The Most Dangerous Game (1932) ***

Tired of hunting tigers and rhinos, Count Zaroff (Leslie Banks) lives only to stalk and kill "the most dangerous game". On a deserted island on which he has built a sumptuous home, he waits in immaculate evening dress for the survivors of the shipwrecks he deliberately engineers to struggle ashore, restores them to full health with fine wine and gourmet food, then sends them out into the jungle for him to hunt and kill.
Today, his quarry are international big game hunter Joel McCrea - a worthy adversary indeed - and Fay Wray, of whom (and which) more later.

Made on what would soon become immortalised as the sets for King Kong, partly to test their effectiveness and partly to get more value for money out of them, this breathless adaptation of Richard Connell's short story is as fine, and important, a piece of work in its own right.
It's probably the defining pre-Code horror movie, the clearest example of what a horror film could be like, but for a variety of interesting reasons rarely was, during those four extraordinary years of sound film production before the Code was enforced.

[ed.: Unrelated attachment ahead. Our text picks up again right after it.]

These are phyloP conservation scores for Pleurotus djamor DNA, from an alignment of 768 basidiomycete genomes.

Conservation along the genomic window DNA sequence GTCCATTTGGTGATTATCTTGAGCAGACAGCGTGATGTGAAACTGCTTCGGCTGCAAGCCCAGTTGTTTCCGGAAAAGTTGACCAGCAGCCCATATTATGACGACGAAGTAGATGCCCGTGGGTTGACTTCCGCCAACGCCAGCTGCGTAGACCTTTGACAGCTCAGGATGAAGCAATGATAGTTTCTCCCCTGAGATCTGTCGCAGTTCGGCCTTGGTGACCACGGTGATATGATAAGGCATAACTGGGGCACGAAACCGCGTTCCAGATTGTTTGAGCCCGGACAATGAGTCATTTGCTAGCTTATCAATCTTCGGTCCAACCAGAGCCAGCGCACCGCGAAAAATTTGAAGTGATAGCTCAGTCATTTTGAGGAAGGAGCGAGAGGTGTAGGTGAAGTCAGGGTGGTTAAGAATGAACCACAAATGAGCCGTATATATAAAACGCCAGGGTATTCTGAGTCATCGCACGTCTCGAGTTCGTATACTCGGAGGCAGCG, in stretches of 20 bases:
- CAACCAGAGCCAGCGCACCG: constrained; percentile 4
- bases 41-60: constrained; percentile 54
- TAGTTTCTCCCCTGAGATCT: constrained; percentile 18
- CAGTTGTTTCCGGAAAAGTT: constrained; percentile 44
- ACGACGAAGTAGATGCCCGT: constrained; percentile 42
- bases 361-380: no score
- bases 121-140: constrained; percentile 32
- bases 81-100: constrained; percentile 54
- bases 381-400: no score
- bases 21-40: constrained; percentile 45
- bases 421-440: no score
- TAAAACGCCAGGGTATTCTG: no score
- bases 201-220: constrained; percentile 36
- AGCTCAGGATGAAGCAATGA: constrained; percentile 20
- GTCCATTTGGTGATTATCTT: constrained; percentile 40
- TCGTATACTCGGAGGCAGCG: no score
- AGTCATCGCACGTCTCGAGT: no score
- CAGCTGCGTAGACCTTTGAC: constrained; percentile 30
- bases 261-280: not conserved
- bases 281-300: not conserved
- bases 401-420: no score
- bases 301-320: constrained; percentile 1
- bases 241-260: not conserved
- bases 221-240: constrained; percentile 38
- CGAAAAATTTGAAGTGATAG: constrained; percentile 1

The assumption that the differences between this and a golden age (Code era) horror film would be more or less the same as between the latter and a modern horror film - ie: more violence and onscreen blood - is soon disabused, though there is a surprisingly gory shark attack, and the 'trophy room' scene, where our heroes stumble upon Zaroff's display of mounted and pickled human heads, is certainly a shock to audiences who are not expecting to see such things in a 1930s movie. (This scene was originally much longer, with even more shocking footage of heads and fully mounted corpses.)
It is a tense and genuinely frightening film; the final scenes of pursuit through the jungle fully the equal of Kong in dramatic effect. But it is the aura of decadence and dark eroticism that truly marks it as pre-Code horror; the fact - of which Wray's tattered and clinging dress would have kept original audiences more than fully reminded - that the cost of their failing to outwit Zaroff is death for McCrea but the proverbial fate worse than death for Wray.
As he states outright, with frankness enough to give Hays nightmares of his own, Zaroff has sex only after the kill, and he intends to make a very different trophy of Fay than a head on the wall.

And it is, I am certain, this darkly sexualised quality to Wray's horror heroines that make her still such an icon of the genre, considering how small a proportion of her output her horror films represent.
It would be interesting to know when her reputation as the genre's most celebrated screamer was first cemented, as I have a feeling it was from the first a kind of metaphorical tribute: the point is not the frequency or volume of her screaming (neither, surely, remarkable in themselves) but the seeming cause and, dare I say, effect of it: even in Kong, the true frisson is that her peril is maidenly peril.
Clara had it, and Fay screams. She is the quintessential embodiment of the genre's pre-Code desires, so carefully sublimated after the Code came in as to be frequently invisible.